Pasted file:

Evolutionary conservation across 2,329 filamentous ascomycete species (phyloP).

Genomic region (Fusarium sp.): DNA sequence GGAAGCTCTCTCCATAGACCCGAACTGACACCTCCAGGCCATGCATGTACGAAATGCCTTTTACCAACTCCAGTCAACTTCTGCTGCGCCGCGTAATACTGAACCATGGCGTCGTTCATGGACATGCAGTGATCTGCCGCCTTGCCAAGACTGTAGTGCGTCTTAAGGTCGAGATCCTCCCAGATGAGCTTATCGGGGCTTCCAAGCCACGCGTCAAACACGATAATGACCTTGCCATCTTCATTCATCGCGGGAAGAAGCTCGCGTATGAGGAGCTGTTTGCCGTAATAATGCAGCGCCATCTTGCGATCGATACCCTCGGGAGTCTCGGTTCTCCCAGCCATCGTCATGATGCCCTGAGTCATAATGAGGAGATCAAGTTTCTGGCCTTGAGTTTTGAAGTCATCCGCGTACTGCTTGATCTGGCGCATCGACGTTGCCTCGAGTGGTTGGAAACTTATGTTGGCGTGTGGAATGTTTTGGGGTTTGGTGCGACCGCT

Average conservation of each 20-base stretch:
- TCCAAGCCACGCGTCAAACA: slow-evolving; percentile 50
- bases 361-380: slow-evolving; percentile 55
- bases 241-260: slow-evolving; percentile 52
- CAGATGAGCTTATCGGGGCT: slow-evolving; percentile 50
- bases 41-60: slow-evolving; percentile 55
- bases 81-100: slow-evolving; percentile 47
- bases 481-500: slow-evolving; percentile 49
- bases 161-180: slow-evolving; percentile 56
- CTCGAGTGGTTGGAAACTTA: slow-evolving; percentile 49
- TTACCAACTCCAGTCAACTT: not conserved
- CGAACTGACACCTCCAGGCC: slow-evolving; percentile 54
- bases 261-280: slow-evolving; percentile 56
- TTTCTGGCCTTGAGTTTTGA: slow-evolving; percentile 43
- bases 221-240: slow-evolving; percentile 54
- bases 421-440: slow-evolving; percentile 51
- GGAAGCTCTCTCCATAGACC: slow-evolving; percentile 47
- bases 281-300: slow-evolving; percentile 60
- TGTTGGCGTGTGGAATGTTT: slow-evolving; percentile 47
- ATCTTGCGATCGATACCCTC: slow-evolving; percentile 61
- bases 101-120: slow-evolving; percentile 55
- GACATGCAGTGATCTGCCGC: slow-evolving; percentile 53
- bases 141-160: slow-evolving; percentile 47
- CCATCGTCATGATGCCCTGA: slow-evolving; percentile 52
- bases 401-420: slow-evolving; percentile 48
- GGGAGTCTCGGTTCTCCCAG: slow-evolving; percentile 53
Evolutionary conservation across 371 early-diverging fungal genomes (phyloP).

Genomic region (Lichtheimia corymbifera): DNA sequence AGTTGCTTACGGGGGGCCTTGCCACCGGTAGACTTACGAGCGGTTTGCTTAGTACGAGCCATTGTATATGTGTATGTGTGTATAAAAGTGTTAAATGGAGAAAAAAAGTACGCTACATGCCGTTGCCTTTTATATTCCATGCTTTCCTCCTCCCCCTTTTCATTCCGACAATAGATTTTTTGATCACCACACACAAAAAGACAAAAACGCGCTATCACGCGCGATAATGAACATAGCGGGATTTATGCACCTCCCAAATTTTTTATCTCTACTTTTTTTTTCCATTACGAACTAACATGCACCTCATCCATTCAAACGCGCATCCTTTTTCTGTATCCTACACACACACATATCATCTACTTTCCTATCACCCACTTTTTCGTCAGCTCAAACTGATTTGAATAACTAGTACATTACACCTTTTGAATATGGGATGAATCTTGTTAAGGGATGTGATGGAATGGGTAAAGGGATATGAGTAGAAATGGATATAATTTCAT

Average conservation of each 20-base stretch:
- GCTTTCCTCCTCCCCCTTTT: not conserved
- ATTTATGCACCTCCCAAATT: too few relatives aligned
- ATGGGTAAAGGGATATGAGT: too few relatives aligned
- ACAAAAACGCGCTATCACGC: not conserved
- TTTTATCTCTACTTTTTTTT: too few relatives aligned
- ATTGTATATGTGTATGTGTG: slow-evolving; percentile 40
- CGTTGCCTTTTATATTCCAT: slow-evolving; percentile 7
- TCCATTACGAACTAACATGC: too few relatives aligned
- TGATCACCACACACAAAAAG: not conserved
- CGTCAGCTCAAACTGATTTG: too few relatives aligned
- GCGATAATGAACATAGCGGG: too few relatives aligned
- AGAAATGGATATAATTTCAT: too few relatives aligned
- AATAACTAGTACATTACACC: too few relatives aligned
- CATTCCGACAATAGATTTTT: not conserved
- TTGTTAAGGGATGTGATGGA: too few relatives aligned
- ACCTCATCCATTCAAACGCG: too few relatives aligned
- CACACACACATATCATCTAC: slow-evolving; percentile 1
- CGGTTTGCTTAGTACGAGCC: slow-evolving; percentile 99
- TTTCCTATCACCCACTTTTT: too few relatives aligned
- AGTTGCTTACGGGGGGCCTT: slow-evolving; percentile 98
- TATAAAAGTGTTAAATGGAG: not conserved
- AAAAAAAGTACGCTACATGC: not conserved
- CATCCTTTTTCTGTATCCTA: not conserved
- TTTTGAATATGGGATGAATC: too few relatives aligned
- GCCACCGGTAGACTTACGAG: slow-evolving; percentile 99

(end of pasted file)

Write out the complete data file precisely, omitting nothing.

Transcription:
Evolutionary conservation across 2,329 filamentous ascomycete species (phyloP).

Genomic region (Fusarium sp.): DNA sequence GGAAGCTCTCTCCATAGACCCGAACTGACACCTCCAGGCCATGCATGTACGAAATGCCTTTTACCAACTCCAGTCAACTTCTGCTGCGCCGCGTAATACTGAACCATGGCGTCGTTCATGGACATGCAGTGATCTGCCGCCTTGCCAAGACTGTAGTGCGTCTTAAGGTCGAGATCCTCCCAGATGAGCTTATCGGGGCTTCCAAGCCACGCGTCAAACACGATAATGACCTTGCCATCTTCATTCATCGCGGGAAGAAGCTCGCGTATGAGGAGCTGTTTGCCGTAATAATGCAGCGCCATCTTGCGATCGATACCCTCGGGAGTCTCGGTTCTCCCAGCCATCGTCATGATGCCCTGAGTCATAATGAGGAGATCAAGTTTCTGGCCTTGAGTTTTGAAGTCATCCGCGTACTGCTTGATCTGGCGCATCGACGTTGCCTCGAGTGGTTGGAAACTTATGTTGGCGTGTGGAATGTTTTGGGGTTTGGTGCGACCGCT

Average conservation of each 20-base stretch:
- TCCAAGCCACGCGTCAAACA: slow-evolving; percentile 50
- bases 361-380: slow-evolving; percentile 55
- bases 241-260: slow-evolving; percentile 52
- CAGATGAGCTTATCGGGGCT: slow-evolving; percentile 50
- bases 41-60: slow-evolving; percentile 55
- bases 81-100: slow-evolving; percentile 47
- bases 481-500: slow-evolving; percentile 49
- bases 161-180: slow-evolving; percentile 56
- CTCGAGTGGTTGGAAACTTA: slow-evolving; percentile 49
- TTACCAACTCCAGTCAACTT: not conserved
- CGAACTGACACCTCCAGGCC: slow-evolving; percentile 54
- bases 261-280: slow-evolving; percentile 56
- TTTCTGGCCTTGAGTTTTGA: slow-evolving; percentile 43
- bases 221-240: slow-evolving; percentile 54
- bases 421-440: slow-evolving; percentile 51
- GGAAGCTCTCTCCATAGACC: slow-evolving; percentile 47
- bases 281-300: slow-evolving; percentile 60
- TGTTGGCGTGTGGAATGTTT: slow-evolving; percentile 47
- ATCTTGCGATCGATACCCTC: slow-evolving; percentile 61
- bases 101-120: slow-evolving; percentile 55
- GACATGCAGTGATCTGCCGC: slow-evolving; percentile 53
- bases 141-160: slow-evolving; percentile 47
- CCATCGTCATGATGCCCTGA: slow-evolving; percentile 52
- bases 401-420: slow-evolving; percentile 48
- GGGAGTCTCGGTTCTCCCAG: slow-evolving; percentile 53
Evolutionary conservation across 371 early-diverging fungal genomes (phyloP).

Genomic region (Lichtheimia corymbifera): DNA sequence AGTTGCTTACGGGGGGCCTTGCCACCGGTAGACTTACGAGCGGTTTGCTTAGTACGAGCCATTGTATATGTGTATGTGTGTATAAAAGTGTTAAATGGAGAAAAAAAGTACGCTACATGCCGTTGCCTTTTATATTCCATGCTTTCCTCCTCCCCCTTTTCATTCCGACAATAGATTTTTTGATCACCACACACAAAAAGACAAAAACGCGCTATCACGCGCGATAATGAACATAGCGGGATTTATGCACCTCCCAAATTTTTTATCTCTACTTTTTTTTTCCATTACGAACTAACATGCACCTCATCCATTCAAACGCGCATCCTTTTTCTGTATCCTACACACACACATATCATCTACTTTCCTATCACCCACTTTTTCGTCAGCTCAAACTGATTTGAATAACTAGTACATTACACCTTTTGAATATGGGATGAATCTTGTTAAGGGATGTGATGGAATGGGTAAAGGGATATGAGTAGAAATGGATATAATTTCAT

Average conservation of each 20-base stretch:
- GCTTTCCTCCTCCCCCTTTT: not conserved
- ATTTATGCACCTCCCAAATT: too few relatives aligned
- ATGGGTAAAGGGATATGAGT: too few relatives aligned
- ACAAAAACGCGCTATCACGC: not conserved
- TTTTATCTCTACTTTTTTTT: too few relatives aligned
- ATTGTATATGTGTATGTGTG: slow-evolving; percentile 40
- CGTTGCCTTTTATATTCCAT: slow-evolving; percentile 7
- TCCATTACGAACTAACATGC: too few relatives aligned
- TGATCACCACACACAAAAAG: not conserved
- CGTCAGCTCAAACTGATTTG: too few relatives aligned
- GCGATAATGAACATAGCGGG: too few relatives aligned
- AGAAATGGATATAATTTCAT: too few relatives aligned
- AATAACTAGTACATTACACC: too few relatives aligned
- CATTCCGACAATAGATTTTT: not conserved
- TTGTTAAGGGATGTGATGGA: too few relatives aligned
- ACCTCATCCATTCAAACGCG: too few relatives aligned
- CACACACACATATCATCTAC: slow-evolving; percentile 1
- CGGTTTGCTTAGTACGAGCC: slow-evolving; percentile 99
- TTTCCTATCACCCACTTTTT: too few relatives aligned
- AGTTGCTTACGGGGGGCCTT: slow-evolving; percentile 98
- TATAAAAGTGTTAAATGGAG: not conserved
- AAAAAAAGTACGCTACATGC: not conserved
- CATCCTTTTTCTGTATCCTA: not conserved
- TTTTGAATATGGGATGAATC: too few relatives aligned
- GCCACCGGTAGACTTACGAG: slow-evolving; percentile 99